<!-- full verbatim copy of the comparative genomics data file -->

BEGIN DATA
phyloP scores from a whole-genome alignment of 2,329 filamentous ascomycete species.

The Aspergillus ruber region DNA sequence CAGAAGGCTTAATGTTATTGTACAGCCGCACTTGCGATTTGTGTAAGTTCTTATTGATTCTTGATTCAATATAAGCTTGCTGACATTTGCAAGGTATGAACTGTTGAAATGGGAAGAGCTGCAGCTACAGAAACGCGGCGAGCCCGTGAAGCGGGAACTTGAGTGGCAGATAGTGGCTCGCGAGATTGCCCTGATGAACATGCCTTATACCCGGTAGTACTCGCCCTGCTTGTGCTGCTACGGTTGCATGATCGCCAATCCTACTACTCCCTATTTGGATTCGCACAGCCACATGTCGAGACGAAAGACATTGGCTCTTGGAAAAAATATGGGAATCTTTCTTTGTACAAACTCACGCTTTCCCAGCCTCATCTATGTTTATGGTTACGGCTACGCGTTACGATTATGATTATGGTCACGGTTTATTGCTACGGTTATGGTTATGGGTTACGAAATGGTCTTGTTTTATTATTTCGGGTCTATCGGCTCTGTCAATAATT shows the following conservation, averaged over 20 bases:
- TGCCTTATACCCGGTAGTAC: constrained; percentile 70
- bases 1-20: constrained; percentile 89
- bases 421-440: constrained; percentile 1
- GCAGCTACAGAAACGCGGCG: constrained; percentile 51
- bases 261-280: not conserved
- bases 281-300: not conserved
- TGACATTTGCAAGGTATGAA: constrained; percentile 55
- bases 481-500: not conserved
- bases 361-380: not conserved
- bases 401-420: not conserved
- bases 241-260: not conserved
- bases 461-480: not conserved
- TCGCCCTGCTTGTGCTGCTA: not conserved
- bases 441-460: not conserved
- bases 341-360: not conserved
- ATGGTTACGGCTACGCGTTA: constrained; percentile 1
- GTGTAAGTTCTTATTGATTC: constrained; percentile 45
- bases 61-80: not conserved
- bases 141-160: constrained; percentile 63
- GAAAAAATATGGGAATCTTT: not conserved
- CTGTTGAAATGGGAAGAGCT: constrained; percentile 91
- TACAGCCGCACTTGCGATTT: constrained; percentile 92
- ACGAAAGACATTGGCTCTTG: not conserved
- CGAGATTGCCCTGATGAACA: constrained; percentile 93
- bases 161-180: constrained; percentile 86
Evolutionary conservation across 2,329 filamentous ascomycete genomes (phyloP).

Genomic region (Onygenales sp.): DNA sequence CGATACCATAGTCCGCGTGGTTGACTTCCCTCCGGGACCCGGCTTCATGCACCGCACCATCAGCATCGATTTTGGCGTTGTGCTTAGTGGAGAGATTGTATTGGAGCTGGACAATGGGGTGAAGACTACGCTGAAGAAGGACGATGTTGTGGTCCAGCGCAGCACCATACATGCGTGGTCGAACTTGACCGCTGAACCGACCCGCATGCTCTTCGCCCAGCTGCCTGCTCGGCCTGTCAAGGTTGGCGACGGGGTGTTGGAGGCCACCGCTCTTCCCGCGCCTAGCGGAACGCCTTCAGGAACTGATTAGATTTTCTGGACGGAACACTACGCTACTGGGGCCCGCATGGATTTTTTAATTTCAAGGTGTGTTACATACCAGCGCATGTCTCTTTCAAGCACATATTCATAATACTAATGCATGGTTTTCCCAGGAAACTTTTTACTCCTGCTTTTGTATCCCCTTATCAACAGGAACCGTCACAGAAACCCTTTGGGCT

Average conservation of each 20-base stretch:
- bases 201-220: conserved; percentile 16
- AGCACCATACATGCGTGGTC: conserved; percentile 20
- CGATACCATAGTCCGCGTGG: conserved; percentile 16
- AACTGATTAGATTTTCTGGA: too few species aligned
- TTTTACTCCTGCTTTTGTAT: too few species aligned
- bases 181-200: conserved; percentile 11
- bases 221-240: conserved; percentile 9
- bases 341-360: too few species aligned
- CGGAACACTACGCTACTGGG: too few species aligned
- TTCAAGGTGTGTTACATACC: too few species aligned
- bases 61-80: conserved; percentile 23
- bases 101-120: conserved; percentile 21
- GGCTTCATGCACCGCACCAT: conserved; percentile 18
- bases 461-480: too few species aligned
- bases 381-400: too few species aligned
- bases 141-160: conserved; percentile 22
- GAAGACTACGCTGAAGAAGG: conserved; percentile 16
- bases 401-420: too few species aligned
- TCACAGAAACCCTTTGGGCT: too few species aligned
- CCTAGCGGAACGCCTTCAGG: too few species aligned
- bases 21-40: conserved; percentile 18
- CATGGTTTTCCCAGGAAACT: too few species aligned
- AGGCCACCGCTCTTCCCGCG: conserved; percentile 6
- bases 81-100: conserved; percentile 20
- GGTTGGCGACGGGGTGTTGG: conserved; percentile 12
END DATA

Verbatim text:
phyloP scores from a whole-genome alignment of 2,329 filamentous ascomycete species.

The Aspergillus ruber region DNA sequence CAGAAGGCTTAATGTTATTGTACAGCCGCACTTGCGATTTGTGTAAGTTCTTATTGATTCTTGATTCAATATAAGCTTGCTGACATTTGCAAGGTATGAACTGTTGAAATGGGAAGAGCTGCAGCTACAGAAACGCGGCGAGCCCGTGAAGCGGGAACTTGAGTGGCAGATAGTGGCTCGCGAGATTGCCCTGATGAACATGCCTTATACCCGGTAGTACTCGCCCTGCTTGTGCTGCTACGGTTGCATGATCGCCAATCCTACTACTCCCTATTTGGATTCGCACAGCCACATGTCGAGACGAAAGACATTGGCTCTTGGAAAAAATATGGGAATCTTTCTTTGTACAAACTCACGCTTTCCCAGCCTCATCTATGTTTATGGTTACGGCTACGCGTTACGATTATGATTATGGTCACGGTTTATTGCTACGGTTATGGTTATGGGTTACGAAATGGTCTTGTTTTATTATTTCGGGTCTATCGGCTCTGTCAATAATT shows the following conservation, averaged over 20 bases:
- TGCCTTATACCCGGTAGTAC: constrained; percentile 70
- bases 1-20: constrained; percentile 89
- bases 421-440: constrained; percentile 1
- GCAGCTACAGAAACGCGGCG: constrained; percentile 51
- bases 261-280: not conserved
- bases 281-300: not conserved
- TGACATTTGCAAGGTATGAA: constrained; percentile 55
- bases 481-500: not conserved
- bases 361-380: not conserved
- bases 401-420: not conserved
- bases 241-260: not conserved
- bases 461-480: not conserved
- TCGCCCTGCTTGTGCTGCTA: not conserved
- bases 441-460: not conserved
- bases 341-360: not conserved
- ATGGTTACGGCTACGCGTTA: constrained; percentile 1
- GTGTAAGTTCTTATTGATTC: constrained; percentile 45
- bases 61-80: not conserved
- bases 141-160: constrained; percentile 63
- GAAAAAATATGGGAATCTTT: not conserved
- CTGTTGAAATGGGAAGAGCT: constrained; percentile 91
- TACAGCCGCACTTGCGATTT: constrained; percentile 92
- ACGAAAGACATTGGCTCTTG: not conserved
- CGAGATTGCCCTGATGAACA: constrained; percentile 93
- bases 161-180: constrained; percentile 86
Evolutionary conservation across 2,329 filamentous ascomycete genomes (phyloP).

Genomic region (Onygenales sp.): DNA sequence CGATACCATAGTCCGCGTGGTTGACTTCCCTCCGGGACCCGGCTTCATGCACCGCACCATCAGCATCGATTTTGGCGTTGTGCTTAGTGGAGAGATTGTATTGGAGCTGGACAATGGGGTGAAGACTACGCTGAAGAAGGACGATGTTGTGGTCCAGCGCAGCACCATACATGCGTGGTCGAACTTGACCGCTGAACCGACCCGCATGCTCTTCGCCCAGCTGCCTGCTCGGCCTGTCAAGGTTGGCGACGGGGTGTTGGAGGCCACCGCTCTTCCCGCGCCTAGCGGAACGCCTTCAGGAACTGATTAGATTTTCTGGACGGAACACTACGCTACTGGGGCCCGCATGGATTTTTTAATTTCAAGGTGTGTTACATACCAGCGCATGTCTCTTTCAAGCACATATTCATAATACTAATGCATGGTTTTCCCAGGAAACTTTTTACTCCTGCTTTTGTATCCCCTTATCAACAGGAACCGTCACAGAAACCCTTTGGGCT

Average conservation of each 20-base stretch:
- bases 201-220: conserved; percentile 16
- AGCACCATACATGCGTGGTC: conserved; percentile 20
- CGATACCATAGTCCGCGTGG: conserved; percentile 16
- AACTGATTAGATTTTCTGGA: too few species aligned
- TTTTACTCCTGCTTTTGTAT: too few species aligned
- bases 181-200: conserved; percentile 11
- bases 221-240: conserved; percentile 9
- bases 341-360: too few species aligned
- CGGAACACTACGCTACTGGG: too few species aligned
- TTCAAGGTGTGTTACATACC: too few species aligned
- bases 61-80: conserved; percentile 23
- bases 101-120: conserved; percentile 21
- GGCTTCATGCACCGCACCAT: conserved; percentile 18
- bases 461-480: too few species aligned
- bases 381-400: too few species aligned
- bases 141-160: conserved; percentile 22
- GAAGACTACGCTGAAGAAGG: conserved; percentile 16
- bases 401-420: too few species aligned
- TCACAGAAACCCTTTGGGCT: too few species aligned
- CCTAGCGGAACGCCTTCAGG: too few species aligned
- bases 21-40: conserved; percentile 18
- CATGGTTTTCCCAGGAAACT: too few species aligned
- AGGCCACCGCTCTTCCCGCG: conserved; percentile 6
- bases 81-100: conserved; percentile 20
- GGTTGGCGACGGGGTGTTGG: conserved; percentile 12